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FEI Presents Drug Testing Review at General Assembly

The year 2006 was a most productive year for the International Equestrian Federation (FEI) with regard to testing, in terms of numbers of horses tested as well as the number of events covered. In total, the FEI tested 3173 horses: 2097 in the Medication Control Program (MCP) (Groups I and II) and 1076 outside of the MCP, which is superior to anything done so far. In ten years, the number of tests has doubled: there were 1,500 tests conducted in 1996.

The FEI was, however, disappointed that the rate of positives remained the same overall: 2.5% in the MCP and 1.3% outside of it.

As far as the different disciplines were concerned, the absolute number of positives coming from jumping was inevitably the highest, as the events tested by the FEI are mostly jumping events. An interesting trend was that the increased popularity of CICs led to more eventing horses tested and thus caused a higher number of positives from this discipline.

The breakdown of positive cases by discipline was as follows:

• Jumping: 30

• Endurance: 9

• Eventing: 14

• Dressage: 6

• Vaulting: 1

• Driving: 1

• Reining: 1

In terms of expenses, there was a clear parallel between the increase in activities and the operational budget: MCP testing expenses went up by 40%. This means that a ceiling in testing, in regard to the current available budget, has been reached. It is therefore anticipated that the MCP fees might need to be increased.

To make a clear distinction between the use of routine, legitimate medication and deliberate and calculated doping to affect a horse’s performance, the FEI has published guidelines to assist treating and team veterinarians. The objectives are to protect the welfare of the horse, defend the integrity of the sport and to reassure the public, sponsors and media.

The FEI believes that any horse requiring bona fide veterinary treatment should receive it, but recognizes that the use of medication to treat illness and injury close to an event carries an inherent risk of incurring a positive drug test if insufficient time has elapsed for the elimination of the drug from the horse’s system. The Medication Advisory Group (MAG) has joined with the European Horseracing Scientific Liaison Committee (EHSLC) to coordinate a series of drug administration studies to produce information for treating and team veterinarians. For FEI purposes, the drugs have been selected in collaboration with the International Treating Veterinarians Association (ITVA) and are collectively known as the FEI ‘Medicine Box’. These are all treatments that might reasonably be expected to be used in routine clinical practice in the time running up to an event.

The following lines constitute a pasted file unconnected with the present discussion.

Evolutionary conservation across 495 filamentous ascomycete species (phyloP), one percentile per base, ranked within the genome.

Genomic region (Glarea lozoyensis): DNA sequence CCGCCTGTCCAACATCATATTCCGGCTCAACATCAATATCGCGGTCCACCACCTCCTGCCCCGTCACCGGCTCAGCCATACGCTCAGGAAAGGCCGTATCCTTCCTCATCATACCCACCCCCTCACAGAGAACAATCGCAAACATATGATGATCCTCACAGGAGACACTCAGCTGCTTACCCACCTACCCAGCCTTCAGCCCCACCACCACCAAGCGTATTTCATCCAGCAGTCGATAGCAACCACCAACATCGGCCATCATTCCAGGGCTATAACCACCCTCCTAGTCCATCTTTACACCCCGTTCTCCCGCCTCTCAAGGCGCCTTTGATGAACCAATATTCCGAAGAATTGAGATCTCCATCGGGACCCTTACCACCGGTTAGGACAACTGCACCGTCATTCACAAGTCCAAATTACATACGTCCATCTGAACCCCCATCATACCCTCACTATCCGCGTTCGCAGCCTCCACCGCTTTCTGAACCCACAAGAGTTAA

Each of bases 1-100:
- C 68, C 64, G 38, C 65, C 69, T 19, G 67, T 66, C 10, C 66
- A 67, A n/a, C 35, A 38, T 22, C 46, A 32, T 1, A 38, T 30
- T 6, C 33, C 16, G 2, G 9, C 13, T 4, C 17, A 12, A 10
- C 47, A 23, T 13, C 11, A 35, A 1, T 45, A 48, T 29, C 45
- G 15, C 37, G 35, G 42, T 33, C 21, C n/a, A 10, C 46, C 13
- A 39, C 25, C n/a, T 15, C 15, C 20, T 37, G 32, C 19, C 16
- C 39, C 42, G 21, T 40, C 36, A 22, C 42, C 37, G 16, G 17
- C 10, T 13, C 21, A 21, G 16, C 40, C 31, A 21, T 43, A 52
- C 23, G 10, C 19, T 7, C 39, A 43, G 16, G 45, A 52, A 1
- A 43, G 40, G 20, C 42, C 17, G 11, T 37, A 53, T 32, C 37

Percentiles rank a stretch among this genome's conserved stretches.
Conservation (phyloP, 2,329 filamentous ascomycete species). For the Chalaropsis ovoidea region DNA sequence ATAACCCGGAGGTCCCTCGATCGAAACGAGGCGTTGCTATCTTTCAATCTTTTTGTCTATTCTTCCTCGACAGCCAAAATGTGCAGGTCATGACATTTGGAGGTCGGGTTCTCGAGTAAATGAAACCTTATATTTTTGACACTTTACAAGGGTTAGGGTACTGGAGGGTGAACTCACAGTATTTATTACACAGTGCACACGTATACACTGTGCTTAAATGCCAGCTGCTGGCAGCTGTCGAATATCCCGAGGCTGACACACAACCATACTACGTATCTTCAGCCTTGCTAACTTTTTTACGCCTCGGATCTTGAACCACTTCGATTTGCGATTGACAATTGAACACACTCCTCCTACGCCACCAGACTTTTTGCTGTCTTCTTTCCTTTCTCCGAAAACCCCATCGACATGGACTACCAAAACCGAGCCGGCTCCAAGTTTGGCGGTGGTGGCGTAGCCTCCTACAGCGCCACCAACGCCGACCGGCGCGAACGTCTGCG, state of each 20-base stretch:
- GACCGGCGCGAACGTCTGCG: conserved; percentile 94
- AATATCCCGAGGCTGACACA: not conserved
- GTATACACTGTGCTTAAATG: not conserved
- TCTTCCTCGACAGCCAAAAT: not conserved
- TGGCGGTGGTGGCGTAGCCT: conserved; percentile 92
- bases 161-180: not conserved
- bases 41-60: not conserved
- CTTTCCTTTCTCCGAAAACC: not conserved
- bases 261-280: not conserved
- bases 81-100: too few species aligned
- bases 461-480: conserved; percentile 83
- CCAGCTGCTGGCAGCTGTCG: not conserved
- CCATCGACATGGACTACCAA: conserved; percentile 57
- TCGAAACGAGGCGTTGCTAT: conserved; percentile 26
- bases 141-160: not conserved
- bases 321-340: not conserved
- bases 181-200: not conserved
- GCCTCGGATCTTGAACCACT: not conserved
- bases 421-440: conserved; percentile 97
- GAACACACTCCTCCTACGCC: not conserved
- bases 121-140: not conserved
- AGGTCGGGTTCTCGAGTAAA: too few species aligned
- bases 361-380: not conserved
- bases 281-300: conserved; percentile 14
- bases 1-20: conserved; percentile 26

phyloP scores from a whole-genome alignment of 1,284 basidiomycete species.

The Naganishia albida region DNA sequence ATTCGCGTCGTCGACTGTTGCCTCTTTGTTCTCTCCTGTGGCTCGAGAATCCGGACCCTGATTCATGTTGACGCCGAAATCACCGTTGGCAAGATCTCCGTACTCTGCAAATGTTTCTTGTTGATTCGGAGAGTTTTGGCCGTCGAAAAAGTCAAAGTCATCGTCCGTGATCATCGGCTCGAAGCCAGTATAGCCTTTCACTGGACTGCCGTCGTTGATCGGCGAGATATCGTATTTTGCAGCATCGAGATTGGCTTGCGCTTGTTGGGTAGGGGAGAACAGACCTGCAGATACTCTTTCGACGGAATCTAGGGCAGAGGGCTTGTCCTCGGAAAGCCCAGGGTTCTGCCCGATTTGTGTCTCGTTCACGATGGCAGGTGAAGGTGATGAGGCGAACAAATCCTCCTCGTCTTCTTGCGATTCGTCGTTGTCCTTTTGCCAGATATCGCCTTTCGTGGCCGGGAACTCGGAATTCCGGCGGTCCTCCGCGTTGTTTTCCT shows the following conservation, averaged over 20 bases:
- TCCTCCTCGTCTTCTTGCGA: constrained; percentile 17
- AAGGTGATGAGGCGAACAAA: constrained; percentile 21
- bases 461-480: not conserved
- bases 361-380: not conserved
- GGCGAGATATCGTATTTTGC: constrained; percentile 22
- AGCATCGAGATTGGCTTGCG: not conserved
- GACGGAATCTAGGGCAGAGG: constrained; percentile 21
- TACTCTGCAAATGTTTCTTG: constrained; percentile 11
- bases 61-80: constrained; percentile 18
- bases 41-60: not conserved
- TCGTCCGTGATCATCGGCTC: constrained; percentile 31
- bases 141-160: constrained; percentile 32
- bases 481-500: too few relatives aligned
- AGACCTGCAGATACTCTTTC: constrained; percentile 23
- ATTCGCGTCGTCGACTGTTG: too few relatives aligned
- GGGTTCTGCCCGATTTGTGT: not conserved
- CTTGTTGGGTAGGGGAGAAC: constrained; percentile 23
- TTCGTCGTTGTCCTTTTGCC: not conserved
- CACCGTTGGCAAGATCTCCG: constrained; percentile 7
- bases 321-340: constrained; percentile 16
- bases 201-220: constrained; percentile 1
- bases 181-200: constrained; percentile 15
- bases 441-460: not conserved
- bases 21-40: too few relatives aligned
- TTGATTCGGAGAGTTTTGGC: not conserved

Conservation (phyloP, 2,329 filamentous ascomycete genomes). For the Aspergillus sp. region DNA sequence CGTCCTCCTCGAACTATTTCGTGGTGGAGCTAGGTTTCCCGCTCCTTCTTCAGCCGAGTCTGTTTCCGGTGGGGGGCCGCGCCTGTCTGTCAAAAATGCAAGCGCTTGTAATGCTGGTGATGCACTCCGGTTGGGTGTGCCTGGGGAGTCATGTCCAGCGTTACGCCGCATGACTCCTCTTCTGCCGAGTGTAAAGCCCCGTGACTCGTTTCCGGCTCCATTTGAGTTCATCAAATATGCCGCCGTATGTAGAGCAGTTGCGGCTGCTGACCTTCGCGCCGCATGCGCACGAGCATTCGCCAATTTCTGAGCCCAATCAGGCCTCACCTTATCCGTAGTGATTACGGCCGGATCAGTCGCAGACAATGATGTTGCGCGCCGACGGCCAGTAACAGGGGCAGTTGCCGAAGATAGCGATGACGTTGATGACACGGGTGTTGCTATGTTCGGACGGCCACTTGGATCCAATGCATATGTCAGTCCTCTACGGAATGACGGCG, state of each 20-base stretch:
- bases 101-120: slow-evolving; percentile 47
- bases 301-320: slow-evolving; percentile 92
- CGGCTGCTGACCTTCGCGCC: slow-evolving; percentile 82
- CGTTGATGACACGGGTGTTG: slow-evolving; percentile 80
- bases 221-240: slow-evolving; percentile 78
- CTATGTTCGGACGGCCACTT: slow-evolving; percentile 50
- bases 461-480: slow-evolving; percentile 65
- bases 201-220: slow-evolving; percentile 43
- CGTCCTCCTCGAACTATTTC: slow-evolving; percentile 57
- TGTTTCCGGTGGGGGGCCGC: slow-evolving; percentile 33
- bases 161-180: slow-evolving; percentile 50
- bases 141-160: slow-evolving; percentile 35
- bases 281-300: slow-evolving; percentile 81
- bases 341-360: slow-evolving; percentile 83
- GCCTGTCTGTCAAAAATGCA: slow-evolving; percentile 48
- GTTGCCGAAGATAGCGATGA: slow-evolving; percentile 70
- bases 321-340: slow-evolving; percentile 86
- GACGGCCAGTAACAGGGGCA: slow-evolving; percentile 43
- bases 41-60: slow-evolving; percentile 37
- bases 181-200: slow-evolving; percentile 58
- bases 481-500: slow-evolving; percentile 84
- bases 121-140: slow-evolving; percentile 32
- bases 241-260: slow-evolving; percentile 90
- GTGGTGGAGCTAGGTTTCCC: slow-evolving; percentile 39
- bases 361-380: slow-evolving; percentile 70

Experience over many years in the FEI has shown that non-steroidal anti-inflammatory drugs (NSAIDs), which are clinically used in the management of injury to the locomotion system, are the most common group of drugs reported as prohibited substances. They have therefore been selected by the MAG as the first group for publication of detection time guidelines; along with the mucolytic agent dembrexine a local anesthetic and a sedative have been added. Information is now available on the FEI web site on the following: phenylbutazone, flunixin, ketoprofen, dipyrone (metamizole), dembrexine, mepivacaine and detomidine (a sedative). Advice on further drugs in the Medicine Box will follow as soon as possible as the data from the administration studies become available.

The Equine Anti-Doping and Medication Control (EAMDC) Rules adopted by the General Assembly at its meeting in Kuala Lumpur in May 2006 clarify that there is a strict liability on the Person Responsible (PR) with regard to prohibited substances. The MAG wish to point out that individual horses will vary in their responses to the administration of drugs as well as to the effects of training and exercise programs, diet, stable management and state of heath, which can all cause variations in drug elimination. Detection times issued by the FEI are not the same as ‘withdrawal times’ which must be a matter for the professional judgment of the treating or team veterinarian using an adequate safety margin and/or the FEI Elective Testing procedures.

Courtesy: The HorseTV Channel News, http://www.horsetv.com


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